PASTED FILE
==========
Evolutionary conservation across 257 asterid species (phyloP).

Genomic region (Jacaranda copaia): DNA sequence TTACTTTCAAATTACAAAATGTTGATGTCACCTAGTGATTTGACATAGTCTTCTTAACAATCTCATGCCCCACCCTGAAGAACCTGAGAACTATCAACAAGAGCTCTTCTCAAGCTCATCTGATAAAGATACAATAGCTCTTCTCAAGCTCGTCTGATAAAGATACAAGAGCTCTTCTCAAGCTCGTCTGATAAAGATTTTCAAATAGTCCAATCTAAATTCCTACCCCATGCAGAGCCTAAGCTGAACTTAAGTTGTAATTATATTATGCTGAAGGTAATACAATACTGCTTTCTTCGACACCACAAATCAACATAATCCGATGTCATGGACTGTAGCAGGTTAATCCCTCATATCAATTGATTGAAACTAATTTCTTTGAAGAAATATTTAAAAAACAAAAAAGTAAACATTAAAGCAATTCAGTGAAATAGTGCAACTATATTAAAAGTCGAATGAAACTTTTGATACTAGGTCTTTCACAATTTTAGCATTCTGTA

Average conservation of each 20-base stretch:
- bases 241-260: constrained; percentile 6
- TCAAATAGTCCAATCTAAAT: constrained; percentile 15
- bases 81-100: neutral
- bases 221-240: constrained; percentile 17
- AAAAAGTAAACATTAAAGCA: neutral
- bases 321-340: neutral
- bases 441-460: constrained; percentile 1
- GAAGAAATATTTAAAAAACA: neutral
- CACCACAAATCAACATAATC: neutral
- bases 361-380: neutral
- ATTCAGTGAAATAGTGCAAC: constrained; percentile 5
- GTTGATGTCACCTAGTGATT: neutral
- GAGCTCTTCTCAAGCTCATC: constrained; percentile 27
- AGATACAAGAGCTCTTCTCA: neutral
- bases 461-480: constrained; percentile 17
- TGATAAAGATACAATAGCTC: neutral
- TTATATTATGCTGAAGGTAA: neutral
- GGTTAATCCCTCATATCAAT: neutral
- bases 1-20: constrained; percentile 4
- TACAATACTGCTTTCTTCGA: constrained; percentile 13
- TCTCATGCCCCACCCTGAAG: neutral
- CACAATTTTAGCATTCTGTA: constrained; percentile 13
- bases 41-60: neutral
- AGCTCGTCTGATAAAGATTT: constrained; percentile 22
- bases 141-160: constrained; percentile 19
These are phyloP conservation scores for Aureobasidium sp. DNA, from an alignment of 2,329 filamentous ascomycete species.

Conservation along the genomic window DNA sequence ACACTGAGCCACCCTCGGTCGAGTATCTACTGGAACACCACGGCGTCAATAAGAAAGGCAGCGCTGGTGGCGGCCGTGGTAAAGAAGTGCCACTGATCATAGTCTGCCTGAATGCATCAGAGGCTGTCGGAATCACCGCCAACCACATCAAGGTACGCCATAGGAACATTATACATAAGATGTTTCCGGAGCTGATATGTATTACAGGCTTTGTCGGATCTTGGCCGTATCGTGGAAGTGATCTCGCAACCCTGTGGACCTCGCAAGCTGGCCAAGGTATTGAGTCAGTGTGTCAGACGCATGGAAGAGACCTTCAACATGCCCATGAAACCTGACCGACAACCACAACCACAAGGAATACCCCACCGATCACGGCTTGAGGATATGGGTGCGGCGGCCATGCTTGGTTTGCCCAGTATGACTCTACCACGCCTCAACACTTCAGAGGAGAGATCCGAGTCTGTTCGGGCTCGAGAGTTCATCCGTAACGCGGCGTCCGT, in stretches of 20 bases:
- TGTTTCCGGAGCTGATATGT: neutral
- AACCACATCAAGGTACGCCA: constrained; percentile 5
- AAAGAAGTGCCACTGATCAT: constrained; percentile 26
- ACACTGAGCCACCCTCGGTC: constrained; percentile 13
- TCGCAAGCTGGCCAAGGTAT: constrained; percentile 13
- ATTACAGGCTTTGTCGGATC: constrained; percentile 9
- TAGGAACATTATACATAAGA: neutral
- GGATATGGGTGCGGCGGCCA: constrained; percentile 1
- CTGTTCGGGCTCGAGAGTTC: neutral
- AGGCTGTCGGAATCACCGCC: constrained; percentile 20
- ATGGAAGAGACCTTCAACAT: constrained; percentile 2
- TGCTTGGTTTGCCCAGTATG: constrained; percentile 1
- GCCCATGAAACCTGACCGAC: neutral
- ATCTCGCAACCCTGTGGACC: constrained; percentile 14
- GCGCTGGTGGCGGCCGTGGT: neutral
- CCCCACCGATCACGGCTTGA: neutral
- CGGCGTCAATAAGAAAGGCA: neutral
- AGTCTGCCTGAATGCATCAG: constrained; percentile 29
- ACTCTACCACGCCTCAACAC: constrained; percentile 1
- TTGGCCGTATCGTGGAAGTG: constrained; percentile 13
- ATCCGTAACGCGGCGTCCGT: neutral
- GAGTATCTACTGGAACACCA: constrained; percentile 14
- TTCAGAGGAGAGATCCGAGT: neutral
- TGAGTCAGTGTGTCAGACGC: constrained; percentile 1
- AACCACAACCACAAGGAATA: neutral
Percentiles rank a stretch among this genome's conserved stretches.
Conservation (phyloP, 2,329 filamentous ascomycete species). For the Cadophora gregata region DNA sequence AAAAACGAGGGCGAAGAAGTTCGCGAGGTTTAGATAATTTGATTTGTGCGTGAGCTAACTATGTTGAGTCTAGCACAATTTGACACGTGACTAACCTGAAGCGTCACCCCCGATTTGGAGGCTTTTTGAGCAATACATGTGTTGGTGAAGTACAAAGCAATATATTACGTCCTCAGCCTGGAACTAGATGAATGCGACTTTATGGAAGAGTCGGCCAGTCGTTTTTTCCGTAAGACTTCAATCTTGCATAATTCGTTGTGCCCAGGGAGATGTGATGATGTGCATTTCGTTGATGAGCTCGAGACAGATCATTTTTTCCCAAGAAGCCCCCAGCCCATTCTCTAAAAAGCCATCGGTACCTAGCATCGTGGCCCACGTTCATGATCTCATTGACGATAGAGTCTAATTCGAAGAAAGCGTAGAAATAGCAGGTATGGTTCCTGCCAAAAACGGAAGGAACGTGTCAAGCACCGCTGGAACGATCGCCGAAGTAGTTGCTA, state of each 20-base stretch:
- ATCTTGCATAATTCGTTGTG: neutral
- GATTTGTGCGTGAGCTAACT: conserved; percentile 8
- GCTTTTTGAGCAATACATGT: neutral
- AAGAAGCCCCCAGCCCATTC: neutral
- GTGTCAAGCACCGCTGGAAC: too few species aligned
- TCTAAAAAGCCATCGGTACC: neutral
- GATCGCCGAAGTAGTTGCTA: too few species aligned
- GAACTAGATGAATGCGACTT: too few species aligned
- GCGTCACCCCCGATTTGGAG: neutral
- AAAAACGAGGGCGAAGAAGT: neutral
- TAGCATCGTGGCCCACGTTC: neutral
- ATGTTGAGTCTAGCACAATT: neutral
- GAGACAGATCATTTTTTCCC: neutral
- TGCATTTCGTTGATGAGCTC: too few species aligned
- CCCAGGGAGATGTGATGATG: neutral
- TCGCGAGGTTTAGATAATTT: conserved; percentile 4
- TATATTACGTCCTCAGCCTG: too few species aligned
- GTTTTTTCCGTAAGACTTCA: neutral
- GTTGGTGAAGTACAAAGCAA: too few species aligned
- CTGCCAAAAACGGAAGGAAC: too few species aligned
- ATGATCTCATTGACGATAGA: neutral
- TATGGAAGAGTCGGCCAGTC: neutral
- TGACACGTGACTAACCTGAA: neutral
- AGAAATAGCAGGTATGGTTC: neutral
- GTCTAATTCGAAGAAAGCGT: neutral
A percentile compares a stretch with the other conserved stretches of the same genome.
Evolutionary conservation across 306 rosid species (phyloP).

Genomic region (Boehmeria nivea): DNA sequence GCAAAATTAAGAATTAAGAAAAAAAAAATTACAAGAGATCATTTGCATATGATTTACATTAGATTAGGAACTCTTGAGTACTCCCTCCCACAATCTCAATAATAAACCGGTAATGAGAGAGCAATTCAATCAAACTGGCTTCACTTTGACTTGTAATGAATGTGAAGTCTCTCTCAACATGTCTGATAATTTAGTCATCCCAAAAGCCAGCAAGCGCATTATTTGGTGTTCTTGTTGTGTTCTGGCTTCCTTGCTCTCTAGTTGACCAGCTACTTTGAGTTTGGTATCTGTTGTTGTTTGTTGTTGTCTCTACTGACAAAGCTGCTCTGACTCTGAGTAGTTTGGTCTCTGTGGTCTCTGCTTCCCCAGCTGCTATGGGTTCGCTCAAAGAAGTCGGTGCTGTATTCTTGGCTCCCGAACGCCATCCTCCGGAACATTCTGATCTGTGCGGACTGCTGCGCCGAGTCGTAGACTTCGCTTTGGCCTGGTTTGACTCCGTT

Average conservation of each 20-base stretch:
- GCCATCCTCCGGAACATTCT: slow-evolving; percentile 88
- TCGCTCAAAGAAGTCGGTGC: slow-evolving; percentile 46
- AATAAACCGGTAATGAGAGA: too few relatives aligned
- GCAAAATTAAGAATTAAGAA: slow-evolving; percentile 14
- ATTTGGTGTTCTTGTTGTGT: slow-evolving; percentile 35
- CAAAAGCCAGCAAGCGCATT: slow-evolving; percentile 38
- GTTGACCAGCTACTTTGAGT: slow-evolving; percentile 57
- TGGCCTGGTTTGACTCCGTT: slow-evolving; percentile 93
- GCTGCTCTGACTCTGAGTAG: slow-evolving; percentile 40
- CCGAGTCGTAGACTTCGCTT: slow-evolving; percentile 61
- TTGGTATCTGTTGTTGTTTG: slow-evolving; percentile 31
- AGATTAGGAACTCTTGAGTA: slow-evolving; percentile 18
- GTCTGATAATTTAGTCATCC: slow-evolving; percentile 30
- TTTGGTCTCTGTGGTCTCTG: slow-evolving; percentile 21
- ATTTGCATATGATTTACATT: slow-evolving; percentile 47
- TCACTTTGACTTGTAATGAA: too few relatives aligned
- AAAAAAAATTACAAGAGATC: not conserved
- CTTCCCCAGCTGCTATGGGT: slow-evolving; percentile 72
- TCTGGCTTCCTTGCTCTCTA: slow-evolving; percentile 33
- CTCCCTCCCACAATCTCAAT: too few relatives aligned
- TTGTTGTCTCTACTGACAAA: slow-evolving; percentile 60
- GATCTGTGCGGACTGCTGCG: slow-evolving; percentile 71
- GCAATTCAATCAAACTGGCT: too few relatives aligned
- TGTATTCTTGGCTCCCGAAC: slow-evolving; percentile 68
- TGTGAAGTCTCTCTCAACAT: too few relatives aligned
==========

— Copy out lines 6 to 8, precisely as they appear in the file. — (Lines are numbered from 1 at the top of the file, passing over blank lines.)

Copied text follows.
- bases 81-100: neutral
- bases 221-240: constrained; percentile 17
- AAAAAGTAAACATTAAAGCA: neutral